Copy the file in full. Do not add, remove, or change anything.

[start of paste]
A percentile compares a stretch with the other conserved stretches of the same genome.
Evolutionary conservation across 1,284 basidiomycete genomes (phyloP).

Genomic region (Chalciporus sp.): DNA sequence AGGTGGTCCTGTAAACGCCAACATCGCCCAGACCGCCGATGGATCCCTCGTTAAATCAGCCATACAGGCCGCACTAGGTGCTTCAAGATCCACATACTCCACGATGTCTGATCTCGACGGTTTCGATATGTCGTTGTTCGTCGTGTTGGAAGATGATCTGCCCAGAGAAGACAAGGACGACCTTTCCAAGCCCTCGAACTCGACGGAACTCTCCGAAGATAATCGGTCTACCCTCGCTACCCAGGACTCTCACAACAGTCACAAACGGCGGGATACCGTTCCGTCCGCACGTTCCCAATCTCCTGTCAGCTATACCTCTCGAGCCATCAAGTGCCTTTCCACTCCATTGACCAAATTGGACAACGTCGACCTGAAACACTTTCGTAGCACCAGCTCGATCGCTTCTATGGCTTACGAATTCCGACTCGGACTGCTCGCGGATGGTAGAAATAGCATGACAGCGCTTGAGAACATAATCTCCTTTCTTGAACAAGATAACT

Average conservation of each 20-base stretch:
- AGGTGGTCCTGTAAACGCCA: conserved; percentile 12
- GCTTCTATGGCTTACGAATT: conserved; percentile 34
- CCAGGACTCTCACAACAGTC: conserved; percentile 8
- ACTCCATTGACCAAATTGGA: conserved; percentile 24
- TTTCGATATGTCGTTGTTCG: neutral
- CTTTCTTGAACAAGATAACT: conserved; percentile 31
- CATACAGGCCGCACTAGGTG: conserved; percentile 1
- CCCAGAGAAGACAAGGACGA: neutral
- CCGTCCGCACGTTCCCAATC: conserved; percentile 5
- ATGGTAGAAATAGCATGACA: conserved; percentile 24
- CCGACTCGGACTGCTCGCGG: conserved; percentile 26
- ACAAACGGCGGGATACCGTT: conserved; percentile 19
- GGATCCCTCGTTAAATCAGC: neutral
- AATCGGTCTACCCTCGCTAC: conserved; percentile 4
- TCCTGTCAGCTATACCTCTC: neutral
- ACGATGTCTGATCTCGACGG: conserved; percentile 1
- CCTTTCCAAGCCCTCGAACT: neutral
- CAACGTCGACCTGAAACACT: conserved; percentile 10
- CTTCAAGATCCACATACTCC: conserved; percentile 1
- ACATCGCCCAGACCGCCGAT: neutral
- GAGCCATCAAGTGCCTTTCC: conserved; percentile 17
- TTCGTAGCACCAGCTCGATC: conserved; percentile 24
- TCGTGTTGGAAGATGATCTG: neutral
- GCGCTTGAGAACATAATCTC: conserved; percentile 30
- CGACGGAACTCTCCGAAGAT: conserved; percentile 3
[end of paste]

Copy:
A percentile compares a stretch with the other conserved stretches of the same genome.
Evolutionary conservation across 1,284 basidiomycete genomes (phyloP).

Genomic region (Chalciporus sp.): DNA sequence AGGTGGTCCTGTAAACGCCAACATCGCCCAGACCGCCGATGGATCCCTCGTTAAATCAGCCATACAGGCCGCACTAGGTGCTTCAAGATCCACATACTCCACGATGTCTGATCTCGACGGTTTCGATATGTCGTTGTTCGTCGTGTTGGAAGATGATCTGCCCAGAGAAGACAAGGACGACCTTTCCAAGCCCTCGAACTCGACGGAACTCTCCGAAGATAATCGGTCTACCCTCGCTACCCAGGACTCTCACAACAGTCACAAACGGCGGGATACCGTTCCGTCCGCACGTTCCCAATCTCCTGTCAGCTATACCTCTCGAGCCATCAAGTGCCTTTCCACTCCATTGACCAAATTGGACAACGTCGACCTGAAACACTTTCGTAGCACCAGCTCGATCGCTTCTATGGCTTACGAATTCCGACTCGGACTGCTCGCGGATGGTAGAAATAGCATGACAGCGCTTGAGAACATAATCTCCTTTCTTGAACAAGATAACT

Average conservation of each 20-base stretch:
- AGGTGGTCCTGTAAACGCCA: conserved; percentile 12
- GCTTCTATGGCTTACGAATT: conserved; percentile 34
- CCAGGACTCTCACAACAGTC: conserved; percentile 8
- ACTCCATTGACCAAATTGGA: conserved; percentile 24
- TTTCGATATGTCGTTGTTCG: neutral
- CTTTCTTGAACAAGATAACT: conserved; percentile 31
- CATACAGGCCGCACTAGGTG: conserved; percentile 1
- CCCAGAGAAGACAAGGACGA: neutral
- CCGTCCGCACGTTCCCAATC: conserved; percentile 5
- ATGGTAGAAATAGCATGACA: conserved; percentile 24
- CCGACTCGGACTGCTCGCGG: conserved; percentile 26
- ACAAACGGCGGGATACCGTT: conserved; percentile 19
- GGATCCCTCGTTAAATCAGC: neutral
- AATCGGTCTACCCTCGCTAC: conserved; percentile 4
- TCCTGTCAGCTATACCTCTC: neutral
- ACGATGTCTGATCTCGACGG: conserved; percentile 1
- CCTTTCCAAGCCCTCGAACT: neutral
- CAACGTCGACCTGAAACACT: conserved; percentile 10
- CTTCAAGATCCACATACTCC: conserved; percentile 1
- ACATCGCCCAGACCGCCGAT: neutral
- GAGCCATCAAGTGCCTTTCC: conserved; percentile 17
- TTCGTAGCACCAGCTCGATC: conserved; percentile 24
- TCGTGTTGGAAGATGATCTG: neutral
- GCGCTTGAGAACATAATCTC: conserved; percentile 30
- CGACGGAACTCTCCGAAGAT: conserved; percentile 3